Writer: Jerrica DuBois
2 min read June 2022 — While the overall recovery of the hospitality sector was slow to start, restaurants, hotels and tourist attractions across Tampa Bay are now showing signs of a thriving industry. Thomas Fraher, general manager of The Don CeSar and The Beach House Suites by Don CeSar, and Jackie Mangar, general manager of Hotel Zamora, shared with Invest: their thoughts on the current landscape, challenges and opportunities facing their businesses and industry.
What do you think about the future of business travel?
Thomas Fraher: Business travel is on the upside specific to this market. We’ve seen a shift of some companies from the West Coast leaving certain states and coming to Florida. We’ve seen significant companies come into this market and relocate their headquarters. The shift of some companies from other areas is only going to help business travel, and the logic there is that people are going to come down for that meeting, and Florida is such a great destination. I think there’s going to be a strong pool of business travelers coming back to the area, and there’s no better place to extend for leisure and vacation.
What do you feel are the benefits of being a boutique hotel in today’s hospitality market?
Jackie Mangar: Being new and a boutique, we have the ability and freedom to make rules that are not under corporate mandates. We are a family-run business, so we have more freedom to create relationships and respond quickly to demands. There is also a benefit to only having 72 rooms because it creates an intimate environment with amenities and experiences a guest seeks, all in one space.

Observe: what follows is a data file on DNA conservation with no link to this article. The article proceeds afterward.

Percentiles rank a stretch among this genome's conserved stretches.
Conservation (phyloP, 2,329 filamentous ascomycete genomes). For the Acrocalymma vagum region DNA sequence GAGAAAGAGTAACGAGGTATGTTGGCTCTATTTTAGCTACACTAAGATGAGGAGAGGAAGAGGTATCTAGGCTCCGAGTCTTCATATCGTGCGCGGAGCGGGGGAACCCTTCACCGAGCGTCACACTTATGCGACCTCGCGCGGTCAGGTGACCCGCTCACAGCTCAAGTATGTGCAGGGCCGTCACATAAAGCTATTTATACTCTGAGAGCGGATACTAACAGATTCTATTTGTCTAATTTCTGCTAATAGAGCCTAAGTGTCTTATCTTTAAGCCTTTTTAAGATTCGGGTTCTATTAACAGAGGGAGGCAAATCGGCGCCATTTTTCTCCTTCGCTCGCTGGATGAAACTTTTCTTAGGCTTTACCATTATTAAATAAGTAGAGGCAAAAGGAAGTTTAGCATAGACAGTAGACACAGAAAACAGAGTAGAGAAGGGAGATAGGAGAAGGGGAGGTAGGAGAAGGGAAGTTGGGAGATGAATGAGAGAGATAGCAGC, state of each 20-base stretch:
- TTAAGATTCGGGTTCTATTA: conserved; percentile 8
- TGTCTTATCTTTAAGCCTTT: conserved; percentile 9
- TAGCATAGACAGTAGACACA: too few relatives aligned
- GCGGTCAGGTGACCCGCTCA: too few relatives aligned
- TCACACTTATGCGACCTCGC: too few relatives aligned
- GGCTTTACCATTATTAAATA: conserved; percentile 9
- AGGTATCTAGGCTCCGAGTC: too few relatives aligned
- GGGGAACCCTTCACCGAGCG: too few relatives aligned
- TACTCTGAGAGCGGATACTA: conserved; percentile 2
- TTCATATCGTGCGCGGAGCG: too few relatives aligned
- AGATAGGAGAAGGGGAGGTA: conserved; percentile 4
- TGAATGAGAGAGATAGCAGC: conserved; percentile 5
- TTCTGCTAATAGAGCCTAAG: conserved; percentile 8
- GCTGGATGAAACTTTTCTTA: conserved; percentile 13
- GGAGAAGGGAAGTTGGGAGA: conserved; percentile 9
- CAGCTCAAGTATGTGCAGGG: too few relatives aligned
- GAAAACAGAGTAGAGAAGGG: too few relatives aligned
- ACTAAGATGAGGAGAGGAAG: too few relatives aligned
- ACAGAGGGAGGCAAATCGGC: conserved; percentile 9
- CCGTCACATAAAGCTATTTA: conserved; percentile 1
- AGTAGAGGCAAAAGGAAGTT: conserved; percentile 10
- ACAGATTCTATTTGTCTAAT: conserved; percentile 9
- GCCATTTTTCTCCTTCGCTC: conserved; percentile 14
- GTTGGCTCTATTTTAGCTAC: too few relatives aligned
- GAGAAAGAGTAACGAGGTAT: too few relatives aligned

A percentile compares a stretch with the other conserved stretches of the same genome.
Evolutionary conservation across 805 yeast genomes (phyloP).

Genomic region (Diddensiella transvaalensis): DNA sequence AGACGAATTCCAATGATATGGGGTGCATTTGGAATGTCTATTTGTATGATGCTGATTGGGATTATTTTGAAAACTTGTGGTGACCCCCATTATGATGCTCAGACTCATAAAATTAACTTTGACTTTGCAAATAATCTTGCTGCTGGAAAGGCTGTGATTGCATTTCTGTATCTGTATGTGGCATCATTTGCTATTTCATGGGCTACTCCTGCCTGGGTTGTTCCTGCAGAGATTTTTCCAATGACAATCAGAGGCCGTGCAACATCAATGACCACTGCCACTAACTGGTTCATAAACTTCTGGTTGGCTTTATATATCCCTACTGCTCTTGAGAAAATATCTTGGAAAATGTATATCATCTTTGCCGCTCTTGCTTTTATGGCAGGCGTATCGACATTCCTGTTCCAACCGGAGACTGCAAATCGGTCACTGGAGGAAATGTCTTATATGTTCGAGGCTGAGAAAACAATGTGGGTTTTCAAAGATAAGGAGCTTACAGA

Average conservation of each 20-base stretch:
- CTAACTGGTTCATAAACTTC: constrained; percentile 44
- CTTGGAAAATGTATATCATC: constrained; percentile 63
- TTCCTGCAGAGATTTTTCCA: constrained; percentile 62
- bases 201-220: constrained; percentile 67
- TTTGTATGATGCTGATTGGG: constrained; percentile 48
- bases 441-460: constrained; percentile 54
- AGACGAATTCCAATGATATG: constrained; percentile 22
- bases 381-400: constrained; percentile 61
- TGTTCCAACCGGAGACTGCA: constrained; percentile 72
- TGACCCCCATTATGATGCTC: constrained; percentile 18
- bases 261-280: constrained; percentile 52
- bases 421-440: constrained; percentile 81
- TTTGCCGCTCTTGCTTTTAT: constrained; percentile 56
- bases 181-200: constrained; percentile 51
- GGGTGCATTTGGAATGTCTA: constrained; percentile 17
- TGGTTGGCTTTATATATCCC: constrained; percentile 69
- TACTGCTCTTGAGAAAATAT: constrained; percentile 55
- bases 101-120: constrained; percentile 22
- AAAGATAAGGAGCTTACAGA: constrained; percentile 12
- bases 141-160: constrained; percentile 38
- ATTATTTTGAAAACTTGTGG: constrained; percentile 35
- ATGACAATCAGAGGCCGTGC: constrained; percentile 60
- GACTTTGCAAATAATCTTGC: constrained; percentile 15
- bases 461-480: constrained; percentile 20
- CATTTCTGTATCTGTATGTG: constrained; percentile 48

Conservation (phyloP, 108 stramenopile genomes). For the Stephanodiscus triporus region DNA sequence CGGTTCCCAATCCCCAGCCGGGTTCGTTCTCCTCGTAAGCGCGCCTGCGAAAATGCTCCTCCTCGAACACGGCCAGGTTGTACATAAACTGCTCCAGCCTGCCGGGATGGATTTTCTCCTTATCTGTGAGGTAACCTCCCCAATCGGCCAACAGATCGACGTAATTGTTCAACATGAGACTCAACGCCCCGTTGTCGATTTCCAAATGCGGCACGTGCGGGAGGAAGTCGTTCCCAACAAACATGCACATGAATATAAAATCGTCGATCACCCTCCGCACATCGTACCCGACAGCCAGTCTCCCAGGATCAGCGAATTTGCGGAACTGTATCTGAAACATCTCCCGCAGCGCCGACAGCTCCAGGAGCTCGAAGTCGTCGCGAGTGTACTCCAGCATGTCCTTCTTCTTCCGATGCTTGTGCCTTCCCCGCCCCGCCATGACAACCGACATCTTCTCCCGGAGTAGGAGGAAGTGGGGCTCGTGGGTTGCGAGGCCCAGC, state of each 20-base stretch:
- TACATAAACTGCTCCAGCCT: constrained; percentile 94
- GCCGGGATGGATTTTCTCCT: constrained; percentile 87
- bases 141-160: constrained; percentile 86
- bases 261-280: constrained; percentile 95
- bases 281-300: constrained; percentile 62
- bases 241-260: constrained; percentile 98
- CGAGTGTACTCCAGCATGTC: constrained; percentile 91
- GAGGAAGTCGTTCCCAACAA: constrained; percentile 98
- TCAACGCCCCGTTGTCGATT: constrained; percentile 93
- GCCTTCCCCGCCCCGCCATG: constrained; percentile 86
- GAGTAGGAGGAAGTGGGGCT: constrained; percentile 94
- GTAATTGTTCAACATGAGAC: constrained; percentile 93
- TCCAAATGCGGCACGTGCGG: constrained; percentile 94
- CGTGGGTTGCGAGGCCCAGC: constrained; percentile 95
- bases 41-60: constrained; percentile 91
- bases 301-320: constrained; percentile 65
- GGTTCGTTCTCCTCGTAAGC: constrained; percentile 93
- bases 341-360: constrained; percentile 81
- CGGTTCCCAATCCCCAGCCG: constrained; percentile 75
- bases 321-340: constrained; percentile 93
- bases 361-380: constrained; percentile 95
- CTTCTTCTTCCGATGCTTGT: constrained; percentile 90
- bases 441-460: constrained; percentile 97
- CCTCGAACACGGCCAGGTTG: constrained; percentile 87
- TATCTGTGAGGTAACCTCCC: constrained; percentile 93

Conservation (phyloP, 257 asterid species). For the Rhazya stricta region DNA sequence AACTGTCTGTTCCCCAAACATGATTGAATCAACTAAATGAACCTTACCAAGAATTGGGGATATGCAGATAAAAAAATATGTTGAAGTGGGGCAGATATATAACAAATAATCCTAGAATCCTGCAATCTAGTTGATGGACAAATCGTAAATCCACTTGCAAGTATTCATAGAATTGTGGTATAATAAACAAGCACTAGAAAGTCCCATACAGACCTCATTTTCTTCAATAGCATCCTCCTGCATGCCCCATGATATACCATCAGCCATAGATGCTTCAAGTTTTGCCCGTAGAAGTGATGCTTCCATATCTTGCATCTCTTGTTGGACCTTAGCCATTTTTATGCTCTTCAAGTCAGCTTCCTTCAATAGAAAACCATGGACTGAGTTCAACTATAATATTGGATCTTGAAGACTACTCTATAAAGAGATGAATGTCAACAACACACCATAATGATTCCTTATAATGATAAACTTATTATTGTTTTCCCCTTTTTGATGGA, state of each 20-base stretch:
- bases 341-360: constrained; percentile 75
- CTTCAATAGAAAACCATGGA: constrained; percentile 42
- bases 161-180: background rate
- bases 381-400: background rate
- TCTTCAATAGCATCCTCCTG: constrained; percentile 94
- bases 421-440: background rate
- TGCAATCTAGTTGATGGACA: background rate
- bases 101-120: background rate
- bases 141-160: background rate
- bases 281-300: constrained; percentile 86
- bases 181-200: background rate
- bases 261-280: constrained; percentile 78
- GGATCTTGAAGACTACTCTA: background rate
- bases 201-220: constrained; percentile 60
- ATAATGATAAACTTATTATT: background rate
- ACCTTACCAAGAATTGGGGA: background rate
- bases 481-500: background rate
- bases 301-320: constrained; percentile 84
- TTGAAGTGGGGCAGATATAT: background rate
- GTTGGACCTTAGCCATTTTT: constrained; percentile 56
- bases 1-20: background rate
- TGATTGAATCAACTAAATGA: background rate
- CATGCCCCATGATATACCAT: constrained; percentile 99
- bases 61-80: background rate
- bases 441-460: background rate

How have you seen your guest demographics shift?
Fraher: We’re starting to see a slight change in the age demographic trending younger due to the rise in work from home employees and remote work over the last couple of years. We still enjoy hosting some of more traditional guests such as retired individuals that have a healthy disposable income. We feel that in general, guests are looking for one-of-a-kind experiences—which is certainly what we’re looking to deliver—by coming to our beach, reuniting with the family, decompressing and getting energy levels back up. We think we’re well suited to provide just that.
Mangar: We are surprised to see corporate events making a comeback and are seeing a big influx of leads there. Weddings have been booming as well and 2022 is already set to be our biggest year for those. We have always been a couple’s destination because of the intimacy and amenities at our hotel, and that is playing out with events like celebrations or birthdays, baby and bridal showers. Guest spending habits are changing, too, so we’ve cut out resort fees and have made amenities pay-as-you-go.
What is your outlook for the next two to three years?
Fraher: We have just finished a massive transformation of the hotel over the past three years, a full top to bottom renovation. We are all set and ready to rock and roll in the future. We’ve got great footing right now, so moving forward is going to be about finding the balance of guest programming as it relates to the makeup of our business.
Mangar: For the property, we will be rolling out more beautification and update projects. As we get busier again, it is important that we stay on top of our preventative maintenance and health protocols. One of our main goals is to have a strong calendar of programs, especially around the holidays. I am cautiously optimistic but 2021 was a different type of year. International travel and cruises were largely shut down, so there was more demand for domestic vacations and that may have inflated numbers. With that competition coming back online going into 2022, we will be sure to keep a positive and aggressive approach to bring in more guests.
In terms of Tampa Bay, people are coming here in great numbers, both vacationing and settling down to live here. As a result, there is more construction Downtown, more restaurants and all that means more opportunities for the hotel sector.
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